October 31, 2017: Verse of the day

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Rejecting the Righteous

(The Pharisees and their scribes began grumbling at His disciples, saying, “Why do you eat and drink with the tax collectors and sinners?” And Jesus answered and said to them, “It is not those who are well who need a physician, but those who are sick. I have not come to call the righteous but sinners to repentance.” (5:30–32)

Their haughty disdain for the riffraff inside prevented them from attending Matthew’s banquet, but that did not mean that the Pharisees and their scribes (see the exposition of 5:17 in chapter 27 of this volume for background information on the scribes and Pharisees) weren’t aware of what was going on inside. They expressed their disapproval by grumbling (gogguzō; an onomatopoetic word) at Jesus’ disciples. They would not deign to speak to any of the tax collectors and sinners attending the banquet. But they evidently expected the Lord and His disciples to follow the prescriptions of the rabbinic law, hence their anger and resentment toward them.

Their question, “Why do you eat and drink with the tax collectors and sinners?” reflects the scribes’ and Pharisees’ outrage that Jesus and His disciples would associate with those unclean outcasts. Their question was a rhetorical one, intended as a stinging rebuke for what they viewed as outrageous behavior on the part of the Lord and His disciples. The question exposes the scribes and Pharisees as proud, focused on externals, and hypocritical. Imagining themselves to be the religious elite, they were in reality void of grace and strangers to salvation. Jesus turned His back on the outwardly moral, and focused on transforming repentant sinners into a holy people.

Overhearing the scribes and Pharisees, Jesus answered their challenge. His reply consisted of three parts. The Lord first gave an analogy, pointing out the self-evident fact that it is not those who are well who need a physician, but those who are sick. The scribes and Pharisees could not dispute that the tax collectors and sinners were spiritually sick; they were the sickest of the sick. How could they argue that the Great Physician should not minister to them? The Lord’s reply was a powerful indictment of their cold hearts, wickedness, and hatred of the very downtrodden sinners they should have sought to help. They saw no sin in themselves and no good or value in others.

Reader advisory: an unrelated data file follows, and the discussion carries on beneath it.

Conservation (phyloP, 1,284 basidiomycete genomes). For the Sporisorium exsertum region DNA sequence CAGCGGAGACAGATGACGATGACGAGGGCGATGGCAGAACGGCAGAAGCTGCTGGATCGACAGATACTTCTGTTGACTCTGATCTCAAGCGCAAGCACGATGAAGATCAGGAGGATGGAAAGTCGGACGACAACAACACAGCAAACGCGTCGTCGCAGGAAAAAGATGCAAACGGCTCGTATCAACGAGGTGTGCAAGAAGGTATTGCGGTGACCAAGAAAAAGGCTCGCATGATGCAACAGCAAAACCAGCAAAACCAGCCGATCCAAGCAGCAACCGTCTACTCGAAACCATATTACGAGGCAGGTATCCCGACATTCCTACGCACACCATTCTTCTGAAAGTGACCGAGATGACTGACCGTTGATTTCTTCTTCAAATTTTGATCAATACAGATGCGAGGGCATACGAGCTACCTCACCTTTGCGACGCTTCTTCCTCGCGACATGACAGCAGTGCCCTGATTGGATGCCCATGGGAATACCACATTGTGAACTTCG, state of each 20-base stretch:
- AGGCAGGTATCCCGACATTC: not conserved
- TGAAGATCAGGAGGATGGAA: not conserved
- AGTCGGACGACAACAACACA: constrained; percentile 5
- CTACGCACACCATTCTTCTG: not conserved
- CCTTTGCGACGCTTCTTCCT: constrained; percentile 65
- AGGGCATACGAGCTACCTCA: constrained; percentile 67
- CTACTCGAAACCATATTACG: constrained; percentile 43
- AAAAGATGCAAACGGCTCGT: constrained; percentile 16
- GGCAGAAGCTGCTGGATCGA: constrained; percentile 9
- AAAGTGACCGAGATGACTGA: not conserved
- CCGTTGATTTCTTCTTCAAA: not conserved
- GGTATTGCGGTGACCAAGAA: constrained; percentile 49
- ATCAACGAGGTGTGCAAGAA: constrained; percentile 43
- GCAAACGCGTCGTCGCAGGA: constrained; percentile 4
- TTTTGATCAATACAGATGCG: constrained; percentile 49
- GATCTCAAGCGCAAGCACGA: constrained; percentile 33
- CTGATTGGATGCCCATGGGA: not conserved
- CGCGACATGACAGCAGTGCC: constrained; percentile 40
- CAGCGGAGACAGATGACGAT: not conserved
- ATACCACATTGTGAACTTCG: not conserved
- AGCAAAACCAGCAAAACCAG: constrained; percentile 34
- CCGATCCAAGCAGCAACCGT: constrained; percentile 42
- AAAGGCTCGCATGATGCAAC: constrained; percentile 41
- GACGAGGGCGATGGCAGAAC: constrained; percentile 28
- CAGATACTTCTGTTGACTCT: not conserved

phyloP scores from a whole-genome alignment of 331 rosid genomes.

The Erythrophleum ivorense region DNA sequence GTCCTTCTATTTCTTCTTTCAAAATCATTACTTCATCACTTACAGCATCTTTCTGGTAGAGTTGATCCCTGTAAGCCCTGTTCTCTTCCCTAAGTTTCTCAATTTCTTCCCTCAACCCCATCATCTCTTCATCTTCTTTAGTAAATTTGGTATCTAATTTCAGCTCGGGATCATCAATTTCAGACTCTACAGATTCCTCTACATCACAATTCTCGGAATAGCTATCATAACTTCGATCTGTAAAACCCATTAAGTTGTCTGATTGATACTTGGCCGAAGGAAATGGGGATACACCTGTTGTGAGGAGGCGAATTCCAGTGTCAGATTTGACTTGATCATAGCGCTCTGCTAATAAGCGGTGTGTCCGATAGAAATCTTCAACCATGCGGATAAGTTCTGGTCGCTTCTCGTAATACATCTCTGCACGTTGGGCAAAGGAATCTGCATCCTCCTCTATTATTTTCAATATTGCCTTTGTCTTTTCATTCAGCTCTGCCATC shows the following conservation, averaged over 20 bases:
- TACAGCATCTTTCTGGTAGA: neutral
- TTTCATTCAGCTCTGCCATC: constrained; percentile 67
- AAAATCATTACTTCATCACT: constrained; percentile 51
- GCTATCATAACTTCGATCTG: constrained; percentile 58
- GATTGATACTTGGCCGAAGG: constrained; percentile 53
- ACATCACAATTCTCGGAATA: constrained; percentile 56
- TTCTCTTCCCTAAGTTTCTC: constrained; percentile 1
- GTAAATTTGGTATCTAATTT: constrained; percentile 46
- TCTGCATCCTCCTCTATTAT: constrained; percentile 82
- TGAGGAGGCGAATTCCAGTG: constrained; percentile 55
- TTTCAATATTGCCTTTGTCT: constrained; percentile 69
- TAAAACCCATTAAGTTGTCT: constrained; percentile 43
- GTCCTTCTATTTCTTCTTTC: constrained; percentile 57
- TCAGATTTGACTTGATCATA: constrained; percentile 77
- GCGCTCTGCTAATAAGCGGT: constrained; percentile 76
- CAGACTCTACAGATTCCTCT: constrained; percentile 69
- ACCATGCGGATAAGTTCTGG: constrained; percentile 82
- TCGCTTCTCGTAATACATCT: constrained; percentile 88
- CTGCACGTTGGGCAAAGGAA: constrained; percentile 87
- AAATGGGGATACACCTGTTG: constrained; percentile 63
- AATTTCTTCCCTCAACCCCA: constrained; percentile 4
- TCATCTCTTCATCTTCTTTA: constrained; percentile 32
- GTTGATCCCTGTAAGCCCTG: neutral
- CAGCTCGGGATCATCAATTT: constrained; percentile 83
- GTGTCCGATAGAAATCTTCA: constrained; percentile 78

Second, Jesus answered them from Scripture. Matthew 9:13 records that He also told the scribes and Pharisees to “go and learn [an expression used by the rabbis to rebuke unwarranted ignorance] what this means: ‘I desire compassion, and not sacrifice.’ ” The quote is from Hosea 6:6, and declares that God does not want external sacrifices but a heart that shows mercy (cf. Prov. 21:3; Isa. 1:11–17; Amos 5:21–24; Mic. 6:8). Those who show mercy to others as the Lord commanded (Luke 6:36) will themselves receive mercy from God (Matt. 5:7), but “judgment will be merciless to one who has shown no mercy” (James 2:13). The scribes and Pharisees, who prided themselves on their rigid adherence to the law, had no excuse for failing to show mercy to those who so desperately needed it.

Finally, Jesus answered them from His own personal authority as God incarnate, declaring, “I have not come to call the righteous but sinners to repentance.” It is a statement full of irony, even sarcasm (cf. Paul’s sarcastic deflation of the conceited Corinthians in 1 Cor. 4:8). Accepting on the surface the scribes’ and Pharisees’ evaluation of themselves as righteous and hence not in need of a Savior, Jesus judicially left them to their self-righteous folly (cf. Matt. 15:14). Later He would again make this point when He told His hearers that “there will be more joy in heaven over one sinner who repents than over ninety-nine righteous persons who need no repentance” (Luke 15:7). God seeks the truly repentant heart, not the hardened, self-righteous one. It was the humble, repentant tax collector, not the self-exalting, self-righteous Pharisee who Jesus said was justified (18:14). It was His classifying of them as sinners in need of repentance that inflamed the Pharisees’ hatred of Jesus.

The truth is that God cannot save those who refuse to see themselves as sinners, who ignore, gloss over, or trivialize their sin. Only those who understand by the grace of God and the convicting work of the Holy Spirit that they are the poor, prisoners, blind, and oppressed, headed for a Christless, Godless eternity in hell, and trust in Christ’s work on the cross as payment in full for their sins (Col. 2:13–14) can be saved. As James wrote, “God is opposed to the proud, but gives grace to the humble” (James 4:6).

The scribes and Pharisees had badly misunderstood God’s purpose in giving the law. He did not give the law as a means of achieving self-righteousness, but to provoke self-condemnation, awareness of sin, conviction, repentance, and pleading to God for mercy. The law is “our tutor to lead us to Christ, so that we may be justified by faith” (Gal. 3:24). As Paul wrote in 1 Timothy 1:9–10,